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Rewind: The Dynasty-Fantasy Value of Corey Coleman in 2017

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tags — Corey Coleman, dynasty, Kenny Britt, PPR, Rashard Higgins, PPR, Cody Kessler, fantasy football, dynasty rookie draft, DeShone Kizer, MFL, ADP

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Our offseason ‘Rewind’ reports are where we look at an individual player’s previous season(s) of work–analyzing and researching it for clues on whether it was a ‘blip’ performance, or signs of future greatness…or signs of a mega-bust approaching. We try to do two per week in the offseason.

 

Link to our ‘Rewind’ Reports from 2017…and 2015-16: FFM ‘Rewind’ Report Page

 

Well, I have to be honest…this was the one I wasn’t looking forward to doing. Let me set the scene…

In 2016, last year about this time, I didn’t love the dynasty rookie draft prospects on offense. Loved the defensive names, and nailed it with Jatavis Brown as the #1 IDP prospect in the class. The one love that went flat fast was on offense – Corey Coleman.

I thought Corey Coleman was the ace prospect in the 2016 dynasty rookie draft. I thought Ezekiel Elliott was good, but ‘just a running back’ and his best value was to trade the pick/player in a deal for David Johnson…or Todd Gurley. Talk about two ends of the spectrum in 2016. However, Coleman – I did like. His athleticism/measurables were terrific. His college numbers were breathtaking. He was a can’t-miss prospect in our books.

…and then he played.

Those of you that have been with me for a while, you know what happens when I see a player and it hits me right in the heart. I have a fancy computer scouting model, but one of my greatest magic tricks is – I can ‘see it’. I guess watching 1,500–2,000 hours of football tape a year pays off? What is that Malcolm Gladwell rule about not being good at something until you’ve put in ‘10,000 hours’. Well, I’m good at something – watching football players for the purpose of evaluating and delineating talent levels. I feel like I’ve put in 10,000 hours per year the past 2–3 years alone.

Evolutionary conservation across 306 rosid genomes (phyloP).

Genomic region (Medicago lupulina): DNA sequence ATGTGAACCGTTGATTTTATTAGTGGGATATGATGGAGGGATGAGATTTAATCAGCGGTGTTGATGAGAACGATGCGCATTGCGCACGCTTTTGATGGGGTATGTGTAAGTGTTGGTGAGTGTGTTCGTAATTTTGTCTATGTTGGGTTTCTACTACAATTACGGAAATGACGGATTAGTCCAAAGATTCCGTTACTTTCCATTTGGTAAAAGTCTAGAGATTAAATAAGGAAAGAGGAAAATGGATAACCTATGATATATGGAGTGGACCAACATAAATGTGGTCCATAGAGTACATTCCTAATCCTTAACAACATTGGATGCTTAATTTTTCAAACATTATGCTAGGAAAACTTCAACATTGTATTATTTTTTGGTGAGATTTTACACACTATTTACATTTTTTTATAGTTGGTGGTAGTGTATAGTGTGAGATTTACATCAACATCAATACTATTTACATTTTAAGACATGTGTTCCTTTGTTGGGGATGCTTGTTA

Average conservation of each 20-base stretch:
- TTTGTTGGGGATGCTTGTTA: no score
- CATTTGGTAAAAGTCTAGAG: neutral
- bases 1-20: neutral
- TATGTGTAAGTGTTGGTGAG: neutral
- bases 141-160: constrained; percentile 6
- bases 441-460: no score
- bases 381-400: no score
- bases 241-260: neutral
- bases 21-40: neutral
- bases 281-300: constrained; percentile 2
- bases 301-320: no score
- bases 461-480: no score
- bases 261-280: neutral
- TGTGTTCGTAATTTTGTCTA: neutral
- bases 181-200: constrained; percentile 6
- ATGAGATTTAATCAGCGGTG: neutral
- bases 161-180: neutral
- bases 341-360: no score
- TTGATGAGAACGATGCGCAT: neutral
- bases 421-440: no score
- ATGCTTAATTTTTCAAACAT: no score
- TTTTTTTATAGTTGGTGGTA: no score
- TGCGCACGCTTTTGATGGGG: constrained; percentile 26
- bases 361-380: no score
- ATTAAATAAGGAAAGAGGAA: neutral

When I see IT and proclaim it in a public setting or in private for all our clients…I’m rarely wrong. That may be arrogant, but it’s no joke. I can send you a long list of things I suck at, which is most things, but evaluating football talent is not one that would be on that list. Corey Coleman caused the opposite effect when I watched him in his first NFL play – when I first saw him work in the preseason for Cleveland…I was hit by a lightning bolt. I can recall the play. I can recall my reaction…”Oh, crap.” Coleman looked like a spaz. A simple slant and the ball ricocheted off his hands. He soon followed that with another butchering of a pass his way. Something about the way he was moving and the lack of concentration…it was jarring.

Oh, crap.”

More than a few of you purposefully moved into position to rookie draft Coleman last year. How was I going to explain the crime I had committed? You never want to overact to one play or one game, a debut game…but I knew something was not right. It certainly wasn’t encouraging. I kept my cool. Not enough data/games yet. I pointed out things weren’t looking good but let’s not get too far out on a few preseason moments. Then he butchered his very first regular season target (Week 1) the same way he did in the preseason and a mild personal panic set in. I’ve never been so high on a college player, our computer has never been so high on a college player, who as soon as I saw him in the pros – he looked so ‘challenged’ right off the jump…time after time after time. I started to turn on Coleman…signaling a warning that there might be trouble.

And then in Week 2, he catches two TDs in the first quarter and I look like a genius again…and then he breaks his hand in practice the next week and we get radio silence for several weeks. He returns to ‘join forces’ with then new starting QB Cody Kessler and nothing magical occurs. The season ends with a whimper…not bad, but not ‘wow’. At the end of 2016, I was totally down on Coleman compared to my starting point. Didn’t like what I was seeing.

So, here we are. Me watching back (most) every target and snap Coleman played in 2016. Looking for sheds of evidence for hope…or to declare the body officially dead.

Well…

I’ve got some good news.

I think I overblew the Corey Coleman situation some last year.

I just watched most of his targets and catches from 2016, and it was not bad…not bad at all. The issue isn’t Coleman, per se…quite frankly, just focusing on him step by step as the season went on – he was really very good. Much better than I was prepared to see. I am relieved. There is, however, a ‘Cleveland Browns’ problem, and we’ll get to that.

First, let’s talk positively about Coleman…because I don’t feel that I’ve done that since play #1 of his 2016 preseason. What’s funny is – the first target of his regular season 2016 was the same play he started the preseason with. A simple slant, wide-open, and the ball clanks right off his hands. From that point on, as I re-watched his 2016, I really didn’t see a negative/butchering play by Coleman the rest of the season.